An uncomfortable reality has become impossible to ignore: greater divergence from EU regulations will afford the United Kingdom more economic and trade independence, but at the cost of more intrusive checks on goods crossing the Northern Ireland border. The negotiating aims of British Prime Minister Theresa May—leaving the EU single market and customs union, preventing a hard border with Ireland, and ensuring a countrywide approach to Brexit—created a “trilemma” that has proven impossible to reconcile. Brexiteers in her party fear the United Kingdom could remain trapped in the customs union, as the backstop is not time limited, nor does it allow for unilateral withdrawal. Northern Ireland’s hard-line Democratic Unionist Party (DUP), whose ten parliamentarians have propped up May’s conservative government since she lost her majority in the June 2017 snap elections, does not want the region to be treated differently from the rest of the United Kingdom. The Labour Party has advocated for a softer Brexit that keeps the United Kingdom in the customs union, while some Labour members along with Liberal Democrats and Scottish Nationalists oppose Brexit entirely. Yet May, motivated by a desire to preserve Conservative Party unity, has repeatedly sought to change the backstop (something the European Union opposes) rather than amend the political declaration by allowing more alignment in the future relationship (which the EU would facilitate).
Just as divorce can be hard on children, Brexit has created challenges for the constituent parts of the United Kingdom, particularly Northern Ireland and Scotland. Northern Ireland consists of six counties that remained a part of the United Kingdom after Ireland gained independence in 1921. The Protestant and predominantly unionist community, and the Catholic and largely nationalist one, continued to contest the status of this territory long after that split. Decades of violence, known as the Troubles, left more than 3,600 people dead in the late twentieth century. The conflict ended with the 1998 Good Friday Agreement, which created a power-sharing arrangement that gave both communities a say in regional governance. Paramilitary groups decommissioned their weapons and the British government reduced its military presence. The EU membership of both the United Kingdom and Ireland enabled an open border, which supported the fragile peace in Northern Ireland by removing additional physical, economic, and psychological divisions between the two countries.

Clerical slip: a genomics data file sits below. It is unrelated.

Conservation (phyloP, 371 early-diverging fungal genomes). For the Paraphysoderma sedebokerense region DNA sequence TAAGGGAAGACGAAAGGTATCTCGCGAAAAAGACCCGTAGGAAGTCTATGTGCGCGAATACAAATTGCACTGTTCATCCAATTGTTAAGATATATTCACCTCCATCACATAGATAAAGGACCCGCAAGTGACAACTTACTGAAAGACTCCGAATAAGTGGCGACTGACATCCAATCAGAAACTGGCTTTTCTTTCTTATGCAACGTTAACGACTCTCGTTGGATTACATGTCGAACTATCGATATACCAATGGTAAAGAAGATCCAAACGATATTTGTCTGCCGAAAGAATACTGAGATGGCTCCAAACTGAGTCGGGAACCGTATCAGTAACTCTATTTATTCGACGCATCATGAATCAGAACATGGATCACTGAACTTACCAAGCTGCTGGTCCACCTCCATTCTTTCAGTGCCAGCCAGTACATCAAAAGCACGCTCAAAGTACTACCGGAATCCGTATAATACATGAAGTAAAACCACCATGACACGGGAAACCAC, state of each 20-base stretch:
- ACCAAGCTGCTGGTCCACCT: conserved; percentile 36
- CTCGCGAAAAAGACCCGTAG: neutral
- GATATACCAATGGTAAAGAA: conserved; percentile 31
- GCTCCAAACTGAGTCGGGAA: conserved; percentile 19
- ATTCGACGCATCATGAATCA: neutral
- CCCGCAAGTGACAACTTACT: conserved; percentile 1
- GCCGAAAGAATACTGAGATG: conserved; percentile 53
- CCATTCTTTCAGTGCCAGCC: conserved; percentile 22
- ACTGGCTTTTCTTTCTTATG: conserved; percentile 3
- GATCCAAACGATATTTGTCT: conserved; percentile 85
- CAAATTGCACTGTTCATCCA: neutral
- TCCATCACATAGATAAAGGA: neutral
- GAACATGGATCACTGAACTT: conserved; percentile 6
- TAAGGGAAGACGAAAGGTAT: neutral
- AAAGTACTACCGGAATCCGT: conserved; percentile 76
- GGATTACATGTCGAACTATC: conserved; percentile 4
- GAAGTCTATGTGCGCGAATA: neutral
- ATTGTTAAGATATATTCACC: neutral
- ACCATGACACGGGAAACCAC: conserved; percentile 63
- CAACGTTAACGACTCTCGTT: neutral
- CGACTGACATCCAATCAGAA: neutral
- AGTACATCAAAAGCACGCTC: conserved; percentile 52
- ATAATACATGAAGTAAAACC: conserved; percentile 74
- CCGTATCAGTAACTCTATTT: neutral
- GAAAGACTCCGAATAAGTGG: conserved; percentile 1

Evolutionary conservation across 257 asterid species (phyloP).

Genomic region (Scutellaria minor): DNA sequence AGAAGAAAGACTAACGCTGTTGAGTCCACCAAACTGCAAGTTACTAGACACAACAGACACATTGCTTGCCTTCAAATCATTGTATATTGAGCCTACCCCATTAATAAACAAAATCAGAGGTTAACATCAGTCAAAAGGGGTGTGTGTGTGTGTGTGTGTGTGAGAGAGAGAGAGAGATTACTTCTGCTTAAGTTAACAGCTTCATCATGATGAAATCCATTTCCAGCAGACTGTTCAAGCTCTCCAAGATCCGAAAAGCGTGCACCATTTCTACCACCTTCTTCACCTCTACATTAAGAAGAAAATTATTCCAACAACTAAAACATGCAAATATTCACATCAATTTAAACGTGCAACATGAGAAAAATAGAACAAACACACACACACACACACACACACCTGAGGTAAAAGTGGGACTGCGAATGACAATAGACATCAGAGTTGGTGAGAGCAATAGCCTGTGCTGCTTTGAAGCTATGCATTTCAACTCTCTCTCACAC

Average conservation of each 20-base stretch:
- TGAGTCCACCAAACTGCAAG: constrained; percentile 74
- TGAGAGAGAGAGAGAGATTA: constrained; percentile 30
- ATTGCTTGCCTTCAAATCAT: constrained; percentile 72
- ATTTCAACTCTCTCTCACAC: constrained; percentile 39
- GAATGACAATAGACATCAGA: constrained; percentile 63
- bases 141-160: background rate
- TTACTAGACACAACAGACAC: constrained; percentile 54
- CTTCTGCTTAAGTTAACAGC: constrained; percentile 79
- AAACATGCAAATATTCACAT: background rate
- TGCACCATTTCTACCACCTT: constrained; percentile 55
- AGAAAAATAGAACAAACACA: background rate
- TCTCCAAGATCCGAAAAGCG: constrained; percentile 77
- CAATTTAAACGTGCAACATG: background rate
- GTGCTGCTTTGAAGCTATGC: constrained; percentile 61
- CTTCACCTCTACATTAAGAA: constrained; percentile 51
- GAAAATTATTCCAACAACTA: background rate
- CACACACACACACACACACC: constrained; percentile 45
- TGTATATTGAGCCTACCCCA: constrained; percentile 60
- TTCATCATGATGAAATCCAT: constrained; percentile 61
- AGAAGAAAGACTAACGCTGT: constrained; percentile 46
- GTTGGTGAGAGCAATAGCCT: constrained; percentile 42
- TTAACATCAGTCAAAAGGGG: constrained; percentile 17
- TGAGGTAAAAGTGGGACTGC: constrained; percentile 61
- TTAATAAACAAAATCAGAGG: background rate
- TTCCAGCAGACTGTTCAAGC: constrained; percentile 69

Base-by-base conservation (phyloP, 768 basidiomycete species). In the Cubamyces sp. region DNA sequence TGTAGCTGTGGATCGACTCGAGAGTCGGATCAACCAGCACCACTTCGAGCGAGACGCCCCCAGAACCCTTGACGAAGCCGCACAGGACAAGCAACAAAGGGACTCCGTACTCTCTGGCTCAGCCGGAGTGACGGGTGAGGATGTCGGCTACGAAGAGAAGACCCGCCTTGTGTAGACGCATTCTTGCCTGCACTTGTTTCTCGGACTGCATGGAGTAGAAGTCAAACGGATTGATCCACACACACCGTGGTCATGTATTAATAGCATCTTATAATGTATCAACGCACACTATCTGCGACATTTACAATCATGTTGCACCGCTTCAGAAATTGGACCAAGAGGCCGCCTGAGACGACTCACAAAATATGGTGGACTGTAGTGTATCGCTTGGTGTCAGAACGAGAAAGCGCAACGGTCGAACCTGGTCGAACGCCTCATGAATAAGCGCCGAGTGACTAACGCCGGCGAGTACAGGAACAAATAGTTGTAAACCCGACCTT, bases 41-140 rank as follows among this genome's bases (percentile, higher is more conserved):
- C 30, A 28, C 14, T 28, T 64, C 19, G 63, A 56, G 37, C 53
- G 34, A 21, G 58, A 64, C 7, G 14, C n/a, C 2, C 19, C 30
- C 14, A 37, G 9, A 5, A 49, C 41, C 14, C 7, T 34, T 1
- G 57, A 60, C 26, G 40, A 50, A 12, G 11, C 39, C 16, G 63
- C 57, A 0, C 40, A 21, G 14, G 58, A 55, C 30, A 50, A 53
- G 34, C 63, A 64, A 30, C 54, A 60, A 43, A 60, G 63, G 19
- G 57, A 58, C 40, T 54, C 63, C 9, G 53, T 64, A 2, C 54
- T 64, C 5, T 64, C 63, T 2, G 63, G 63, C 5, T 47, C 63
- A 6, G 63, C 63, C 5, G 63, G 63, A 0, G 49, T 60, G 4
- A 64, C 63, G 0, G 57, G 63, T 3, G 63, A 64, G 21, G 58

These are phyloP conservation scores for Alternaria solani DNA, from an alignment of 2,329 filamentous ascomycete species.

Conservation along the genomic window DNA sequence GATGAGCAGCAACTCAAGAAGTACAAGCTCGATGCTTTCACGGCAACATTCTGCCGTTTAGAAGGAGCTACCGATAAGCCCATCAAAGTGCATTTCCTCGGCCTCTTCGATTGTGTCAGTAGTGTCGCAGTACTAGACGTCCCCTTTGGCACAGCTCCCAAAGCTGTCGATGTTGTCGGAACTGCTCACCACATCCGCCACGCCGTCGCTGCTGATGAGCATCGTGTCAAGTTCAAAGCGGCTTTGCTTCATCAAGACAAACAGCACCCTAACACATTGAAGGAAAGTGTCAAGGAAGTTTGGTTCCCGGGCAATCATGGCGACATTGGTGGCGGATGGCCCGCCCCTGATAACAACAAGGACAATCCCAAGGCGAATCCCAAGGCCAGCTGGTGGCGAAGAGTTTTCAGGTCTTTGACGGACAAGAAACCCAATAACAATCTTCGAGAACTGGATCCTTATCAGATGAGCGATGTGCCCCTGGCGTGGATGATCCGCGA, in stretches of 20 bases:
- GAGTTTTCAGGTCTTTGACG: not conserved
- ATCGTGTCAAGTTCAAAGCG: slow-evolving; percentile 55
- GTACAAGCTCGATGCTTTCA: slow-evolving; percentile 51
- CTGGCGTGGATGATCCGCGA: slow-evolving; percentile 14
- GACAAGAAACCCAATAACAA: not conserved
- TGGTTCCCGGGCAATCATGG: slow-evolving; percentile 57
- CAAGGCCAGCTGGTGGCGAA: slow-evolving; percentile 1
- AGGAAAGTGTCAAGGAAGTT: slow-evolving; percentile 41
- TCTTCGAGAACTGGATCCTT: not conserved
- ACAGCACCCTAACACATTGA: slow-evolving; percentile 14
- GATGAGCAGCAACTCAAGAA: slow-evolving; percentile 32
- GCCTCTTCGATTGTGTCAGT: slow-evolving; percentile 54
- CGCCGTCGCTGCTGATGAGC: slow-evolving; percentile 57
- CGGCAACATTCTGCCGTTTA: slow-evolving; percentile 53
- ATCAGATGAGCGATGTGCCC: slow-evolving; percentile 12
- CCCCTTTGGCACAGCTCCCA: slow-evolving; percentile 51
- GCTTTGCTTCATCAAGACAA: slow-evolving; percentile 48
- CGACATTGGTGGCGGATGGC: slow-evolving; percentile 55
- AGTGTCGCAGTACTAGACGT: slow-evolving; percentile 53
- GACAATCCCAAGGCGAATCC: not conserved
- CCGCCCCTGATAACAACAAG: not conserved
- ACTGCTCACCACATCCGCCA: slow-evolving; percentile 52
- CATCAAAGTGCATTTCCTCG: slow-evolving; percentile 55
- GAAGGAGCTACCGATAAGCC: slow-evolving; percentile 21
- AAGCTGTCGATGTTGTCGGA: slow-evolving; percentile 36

In the Brexit referendum, 55.8 percent of voters in Northern Ireland preferred to remain in the European Union. Several weeks after the vote, the first minister and deputy first minister of Northern Ireland—who represented different communities and held opposing positions on the referendum—sent a joint letter to May stating their shared concerns about the consequences of withdrawal for the region. (The DUP leader had supported Brexit but still wanted to ensure free movement of people and goods across the border, continued EU funding to support economic development and peace initiatives, and protection of the agrifood sector from tariff barriers.) The power-sharing executive collapsed six months later amid a local scandal, with politicized Brexit debates hindering efforts to reconstitute it. January 2019 marked two years with no government in Northern Ireland.
Northern Ireland’s postconflict society—where “peace walls” divide communities, only seven percent of children attend integrated schools, and dissident paramilitary groups still detonate car bombs—has grown more polarized as Westminster squabbles. A December 2018 poll found that 69 percent of unionists oppose Northern Ireland leaving the EU under terms that are different from those of the rest of the United Kingdom; in contrast, 88 percent of nationalists and 65 percent of overall respondents see this scenario as advantageous. Similarly, two-thirds of unionists would rather the United Kingdom leave the European Union with no deal (even if that required border checks) than remain; 90 percent of nationalists prefer to stay in the EU under those terms. Notably, a poll conducted in March 2019 found that both communities (over 60 percent on each side) would support a softer exit for the entire United Kingdom if it leaves the EU.